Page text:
After earning a master's degree in information science, Anne began working as a youth services librarian. Currently, she lives in southeastern Virginia with her family. When she's not writing young adult fiction, she's playing with her daughter, training for races with her husband, working at her amazing library branch, learning to knit (badly), and reading.

And now for the interview.

Emma: From the synopsis of CONSPIRACY OF BLOOD AND SMOKE, we know Gretchen and Daniel are returning to Germany. What led you to the plot of PRISONER OF NIGHT AND FOG's sequel?
Anne: Oooh, I’d better be careful how I answer this so I don’t give too much away! I knew I wanted to set the first book in Munich, the second in Berlin, and for the mysteries in each story to reflect the personalities of the cities in which they take place. I wanted CONSPIRACY’s plot to feel as labyrinthine as 1930s Berlin itself and for the story to revolve around certain real-life events--which would be too spoilery to reveal here. With that in mind, I started researching Berlin and stumbled across an account of a still-unsolved homicide.

On the last night of 1932, a young woman got off a bus and started walking home. Maybe she didn’t even see the man riding a bicycle toward her. He was dressed in a brown SA uniform, one of the divisions with the Nazi Party, and his outfit would have been a common sight in those days. When he got closer to her, he whipped out a pistol, shouted, “Heil, Hitler!” and shot her in the head. While horrified bystanders watched, he rode away and she dropped to the ground, already dead.

Hmm, I thought as I perused the story, wouldn’t it be interesting if this hadn’t been a stranger-on-stranger crime but had been disguised to look like one? All at once, I knew I had the beginnings of my murder mystery.
Emma: I'm sure a lot of research went into both PRISONER and CONSPIRACY. You told me last time that Hitler sported a tiny mustache because he was self-conscious about his nostrils. What was your favorite bit of research you found while writing CONSPIRACY?
Anne: Anything to do with the Ringvereine! They were Germany’s organized criminal underworld, somewhat akin to the American Mafia. I found Rings absolutely fascinating. The more I learned about them, the more I realized they were utterly unlike what I had expected.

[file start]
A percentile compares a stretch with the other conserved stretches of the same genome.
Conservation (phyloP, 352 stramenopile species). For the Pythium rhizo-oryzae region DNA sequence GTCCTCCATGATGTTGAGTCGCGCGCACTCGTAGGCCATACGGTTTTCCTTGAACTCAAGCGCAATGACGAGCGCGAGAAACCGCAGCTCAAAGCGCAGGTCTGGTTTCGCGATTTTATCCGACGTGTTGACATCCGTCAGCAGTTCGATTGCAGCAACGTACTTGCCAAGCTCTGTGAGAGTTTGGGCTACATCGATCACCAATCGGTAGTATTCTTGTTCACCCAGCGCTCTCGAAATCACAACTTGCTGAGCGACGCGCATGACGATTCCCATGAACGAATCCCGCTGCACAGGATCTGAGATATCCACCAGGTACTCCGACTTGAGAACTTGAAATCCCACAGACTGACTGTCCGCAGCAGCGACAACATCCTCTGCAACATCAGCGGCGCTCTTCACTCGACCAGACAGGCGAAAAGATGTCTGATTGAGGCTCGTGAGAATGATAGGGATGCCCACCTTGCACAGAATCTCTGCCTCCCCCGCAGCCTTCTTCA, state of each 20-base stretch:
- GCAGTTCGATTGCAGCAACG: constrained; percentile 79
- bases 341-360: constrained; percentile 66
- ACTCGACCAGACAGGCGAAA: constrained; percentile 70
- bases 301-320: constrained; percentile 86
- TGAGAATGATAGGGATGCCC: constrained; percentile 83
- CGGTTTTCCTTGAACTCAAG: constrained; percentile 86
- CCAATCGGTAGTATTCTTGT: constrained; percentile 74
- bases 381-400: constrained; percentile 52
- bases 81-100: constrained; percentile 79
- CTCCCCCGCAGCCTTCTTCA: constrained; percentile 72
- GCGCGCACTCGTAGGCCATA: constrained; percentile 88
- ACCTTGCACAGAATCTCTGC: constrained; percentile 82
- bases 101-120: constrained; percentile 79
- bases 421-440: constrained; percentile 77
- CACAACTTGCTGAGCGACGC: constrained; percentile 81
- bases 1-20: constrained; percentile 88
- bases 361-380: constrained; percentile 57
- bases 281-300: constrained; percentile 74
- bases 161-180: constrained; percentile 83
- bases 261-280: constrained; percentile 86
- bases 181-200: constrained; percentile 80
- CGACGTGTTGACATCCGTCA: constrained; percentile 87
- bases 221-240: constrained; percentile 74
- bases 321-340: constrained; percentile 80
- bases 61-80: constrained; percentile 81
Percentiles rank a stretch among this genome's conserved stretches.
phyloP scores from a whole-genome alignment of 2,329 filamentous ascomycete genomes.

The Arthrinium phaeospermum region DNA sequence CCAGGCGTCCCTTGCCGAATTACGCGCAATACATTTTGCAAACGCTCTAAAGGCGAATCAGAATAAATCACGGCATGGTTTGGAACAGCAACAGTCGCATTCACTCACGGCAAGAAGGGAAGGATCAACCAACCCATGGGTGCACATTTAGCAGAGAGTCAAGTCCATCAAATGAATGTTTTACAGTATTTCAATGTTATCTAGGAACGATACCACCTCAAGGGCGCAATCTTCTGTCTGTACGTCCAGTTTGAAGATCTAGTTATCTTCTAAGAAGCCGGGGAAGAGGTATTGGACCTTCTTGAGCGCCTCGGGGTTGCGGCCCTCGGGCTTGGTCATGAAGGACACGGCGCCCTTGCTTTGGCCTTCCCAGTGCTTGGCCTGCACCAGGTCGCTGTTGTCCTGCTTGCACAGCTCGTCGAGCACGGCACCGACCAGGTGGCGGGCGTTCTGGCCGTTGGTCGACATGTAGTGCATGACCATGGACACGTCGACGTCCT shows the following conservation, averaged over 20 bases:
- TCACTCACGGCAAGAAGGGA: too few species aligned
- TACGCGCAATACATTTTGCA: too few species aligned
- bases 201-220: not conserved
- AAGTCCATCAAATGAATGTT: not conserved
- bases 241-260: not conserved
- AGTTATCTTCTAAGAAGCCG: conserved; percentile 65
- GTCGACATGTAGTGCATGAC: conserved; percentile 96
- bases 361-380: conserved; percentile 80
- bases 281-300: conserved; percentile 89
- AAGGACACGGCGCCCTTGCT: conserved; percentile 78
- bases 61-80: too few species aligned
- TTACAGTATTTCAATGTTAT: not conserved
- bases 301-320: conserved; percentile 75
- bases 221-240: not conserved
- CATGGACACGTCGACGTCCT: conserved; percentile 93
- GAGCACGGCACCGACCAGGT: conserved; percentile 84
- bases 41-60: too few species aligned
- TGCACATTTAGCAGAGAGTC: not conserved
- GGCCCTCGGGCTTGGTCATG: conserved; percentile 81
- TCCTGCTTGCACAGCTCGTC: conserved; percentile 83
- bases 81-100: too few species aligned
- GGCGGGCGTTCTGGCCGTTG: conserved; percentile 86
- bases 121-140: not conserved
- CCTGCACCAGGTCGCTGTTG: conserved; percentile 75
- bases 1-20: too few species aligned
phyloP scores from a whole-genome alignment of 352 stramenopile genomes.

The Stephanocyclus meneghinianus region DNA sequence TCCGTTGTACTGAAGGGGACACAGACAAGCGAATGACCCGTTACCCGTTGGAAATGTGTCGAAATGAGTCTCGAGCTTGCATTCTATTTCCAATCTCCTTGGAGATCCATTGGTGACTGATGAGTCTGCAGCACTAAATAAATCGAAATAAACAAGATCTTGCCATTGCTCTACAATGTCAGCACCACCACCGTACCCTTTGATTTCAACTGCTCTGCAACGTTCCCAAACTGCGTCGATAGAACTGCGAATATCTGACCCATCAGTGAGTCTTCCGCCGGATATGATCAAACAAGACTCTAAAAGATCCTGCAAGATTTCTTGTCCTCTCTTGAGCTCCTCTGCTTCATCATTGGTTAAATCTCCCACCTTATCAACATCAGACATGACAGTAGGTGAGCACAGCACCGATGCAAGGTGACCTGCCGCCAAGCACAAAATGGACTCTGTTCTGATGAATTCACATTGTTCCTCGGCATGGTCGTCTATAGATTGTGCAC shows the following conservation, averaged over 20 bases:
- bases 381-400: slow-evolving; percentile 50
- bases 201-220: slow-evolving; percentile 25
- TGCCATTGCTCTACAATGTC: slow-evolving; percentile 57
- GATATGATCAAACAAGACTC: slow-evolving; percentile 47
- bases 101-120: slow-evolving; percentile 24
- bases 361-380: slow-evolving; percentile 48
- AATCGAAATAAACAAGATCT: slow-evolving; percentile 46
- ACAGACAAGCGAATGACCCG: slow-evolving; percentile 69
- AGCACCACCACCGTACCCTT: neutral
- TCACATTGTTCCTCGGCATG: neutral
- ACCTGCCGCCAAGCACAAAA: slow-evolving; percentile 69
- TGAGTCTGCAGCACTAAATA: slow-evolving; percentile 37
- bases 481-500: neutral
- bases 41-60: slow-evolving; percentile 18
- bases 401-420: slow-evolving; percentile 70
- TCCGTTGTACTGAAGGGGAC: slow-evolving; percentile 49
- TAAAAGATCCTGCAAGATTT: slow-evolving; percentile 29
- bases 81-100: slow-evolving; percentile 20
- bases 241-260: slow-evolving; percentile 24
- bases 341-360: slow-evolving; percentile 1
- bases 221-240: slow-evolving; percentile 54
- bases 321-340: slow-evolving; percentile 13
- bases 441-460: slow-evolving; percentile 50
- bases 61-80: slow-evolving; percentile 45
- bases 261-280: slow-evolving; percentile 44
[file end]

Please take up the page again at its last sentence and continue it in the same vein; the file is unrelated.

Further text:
Ringverein men weren’t violent, as a rule, and they wouldn’t permit murderers or rapists to join their gangs. My favorite tidbit about them, though, is the fact that they would fine their members if they were drunk in public!

Emma: If you could travel back in time to any place or event, what would you choose
Anne: I’m a huge history nerd, so this is actually something I think about a lot! My answer changes depending on my mood, but today I’m going to pick Renaissance-era Florence. Can you imagine how sumptuous and decadent and intellectually invigorating Italy must have been back then?

Emma: Which of your book covers is your favorite?
Anne: Nope, can’t do it. This is like being asked which of my parents I love more. J Fortunately, so far I’ve loved all of my covers! I adore how different the foreign editions look from the US ones, too.
Emma: It was worth a try, haha. Personally, I think I like CONSPIRACY's just a teeny bit better.

Emma: Please tell me you plan to write more historical fiction!
Anne: Yes! My next book, which comes out in April 2016, is a historical adventure set in seventeenth century England! And right now I’m working on two other manuscripts that take place in different eras. I find history endlessly inspiring!
Emma: *loses all chill*

Emma: When you're not writing, do you watch any TV shows or movies? If so, which are your favorites?
Anne: Currently I’m obsessed with THE VAMPIRE DIARIES and BLUE BLOODS. I’m really behind on both series, so I’m very grateful for Netflix!  

Emma: What's a recent read you recommend?
Anne: Lately I’ve been learning more about my Puerto Rican roots, so I decided to read Julia de Burgos’s poetry. She’s considered one of Puerto Rico’s finest poets, and she was born in the same town where my ancestors lived. I started Amor y Soledad last night, and I couldn’t put it down. Her poetry is so raw and bleakly beautiful—I can’t get enough of it.

Thanks so much, Anne! 
Thanks so much for having me, Emma!

Conspiracy of Blood and Smoke releases tomorrow, so add it to your TBR and preorder it now or head to the bookstore tomorrow to buy it!
You can find Anne and her books at these links: